By CBSLA Staff

LOS ANGELES (CBSLA) – Last year, Delaney Spaulding was preparing to compete for the U.S. Olympic softball team, but her Olympic dream nearly died after tearing the ACL and meniscus in her right knee.

February 2020.

Spaulding, though, had a built-in love for softball that started at an age too early to remember.

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“My parents told me that I was at the softball field at 8-weeks-old, watching my sisters play. Obviously, I don’t remember that, but I do remember taking my naps at the softball field and hearing the game being played in the background,” Spaulding said in an interview Chris Hayre. “I think that’s when I really found my love for the game, even before I touched a ball and played on my little league team.”

Like her sisters, Spaulding went on to play at Etiwanda High School. She then stayed local for college, playing at softball juggernaut UCLA.

“Representing those four letters on the biggest stage at the Women’s College World Series was a true honor,” Spaulding said. “I owe a lot to UCLA for getting me to where I am now, heading into the Olympics next month.”

In February 2020, though, while on tour with USA Softball and traveling all over the country before the team headed to the Olympics, Spaulding came up against one of the biggest disappoints and challenges in her life.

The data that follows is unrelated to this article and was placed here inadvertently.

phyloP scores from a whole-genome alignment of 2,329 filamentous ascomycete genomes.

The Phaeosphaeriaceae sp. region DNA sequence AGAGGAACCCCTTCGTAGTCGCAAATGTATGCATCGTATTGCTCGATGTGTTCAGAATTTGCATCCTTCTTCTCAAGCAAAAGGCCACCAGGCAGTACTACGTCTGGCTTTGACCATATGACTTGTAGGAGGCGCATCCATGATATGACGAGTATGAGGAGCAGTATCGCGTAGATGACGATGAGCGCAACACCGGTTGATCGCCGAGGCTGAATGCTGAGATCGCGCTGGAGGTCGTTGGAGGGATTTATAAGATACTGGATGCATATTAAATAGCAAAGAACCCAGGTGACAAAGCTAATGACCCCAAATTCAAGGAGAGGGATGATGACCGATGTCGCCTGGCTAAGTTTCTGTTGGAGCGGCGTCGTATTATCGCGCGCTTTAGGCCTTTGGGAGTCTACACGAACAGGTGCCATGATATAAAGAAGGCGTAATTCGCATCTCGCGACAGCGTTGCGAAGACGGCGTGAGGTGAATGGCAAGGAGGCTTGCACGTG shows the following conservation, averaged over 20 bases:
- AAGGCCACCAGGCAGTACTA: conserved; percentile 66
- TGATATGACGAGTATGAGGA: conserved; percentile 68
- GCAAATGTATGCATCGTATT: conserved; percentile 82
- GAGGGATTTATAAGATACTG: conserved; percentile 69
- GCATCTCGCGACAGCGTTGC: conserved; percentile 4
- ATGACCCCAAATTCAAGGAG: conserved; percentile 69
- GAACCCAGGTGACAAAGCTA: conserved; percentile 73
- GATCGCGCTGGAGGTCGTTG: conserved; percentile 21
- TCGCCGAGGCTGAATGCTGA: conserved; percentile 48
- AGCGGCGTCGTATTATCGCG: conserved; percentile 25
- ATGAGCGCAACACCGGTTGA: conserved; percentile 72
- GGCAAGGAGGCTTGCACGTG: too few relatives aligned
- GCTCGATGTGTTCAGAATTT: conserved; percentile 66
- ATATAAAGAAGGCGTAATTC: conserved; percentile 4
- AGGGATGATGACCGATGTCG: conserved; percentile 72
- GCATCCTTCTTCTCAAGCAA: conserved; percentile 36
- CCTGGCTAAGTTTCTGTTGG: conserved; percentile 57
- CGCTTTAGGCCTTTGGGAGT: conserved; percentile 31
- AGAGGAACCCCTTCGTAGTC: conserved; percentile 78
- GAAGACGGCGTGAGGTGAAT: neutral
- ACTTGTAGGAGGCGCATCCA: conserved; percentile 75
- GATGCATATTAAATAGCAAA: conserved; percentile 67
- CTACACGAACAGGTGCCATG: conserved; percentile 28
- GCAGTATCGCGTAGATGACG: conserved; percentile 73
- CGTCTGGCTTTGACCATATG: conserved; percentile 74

“…around the sixth inning, I believe it was, I was head toward first base. There was an overthrow. I tried to go to second base and I just fell right on my stomach,” Spaulding said.

Spaulding had torn her ACL and medial meniscus and said that she knew right away that something was wrong with her knee, just feeling of it.

“Honestly, I was at loss for words. I was so emotional and just crying. I couldn’t even look at my teammates. My head coach walked over to me. I didn’t even know what to say to him. I just looked at him and had tears in my eyes.”

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Even on a torn ACL, Spaulding was determined to play in the Olympics, but with a global pandemic raging, the games were placed on hold.

“There were just so many ‘what ifs’ and then finally when the IOC announced that they were going to postpone and it was going to happen, just not in July 2020, I immediately got on the phone and said, ‘Look, I need to get surgery.'”

Asked how her teammates and her family lifted her up during this challenge, Spaulding didn’t hesitate, saying her teammates have been her backbone.

“I don’t know if I would’ve had the strength I have had in 2020 to rehab and then, in ’21, to get to full strength without them,” she said.

In speaking about the upcoming Olympics, Spaulding’s acknowledged the personal achievement, but said that her family played a critical role.

“Obviously, having an Olympic medal or going to the Olympic games is a personal accomplishment, but I really, really truly believe it’s a family accomplishment. I wouldn’t be here without my parents, the sacrifices that they have made, my sisters…completely. There was not a game that I didn’t have a family member in the stands at UCLA, Spaulding said.

The two-time world champion said that she and her USA teammates respect the legacy of the women’s softball team and want to uphold that legacy to the best of their abilities. As for a gold medal, Spaulding didn’t hold back.

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“You know, we’re not going to come across the pond without a gold medal and that’s what it takes,” she said.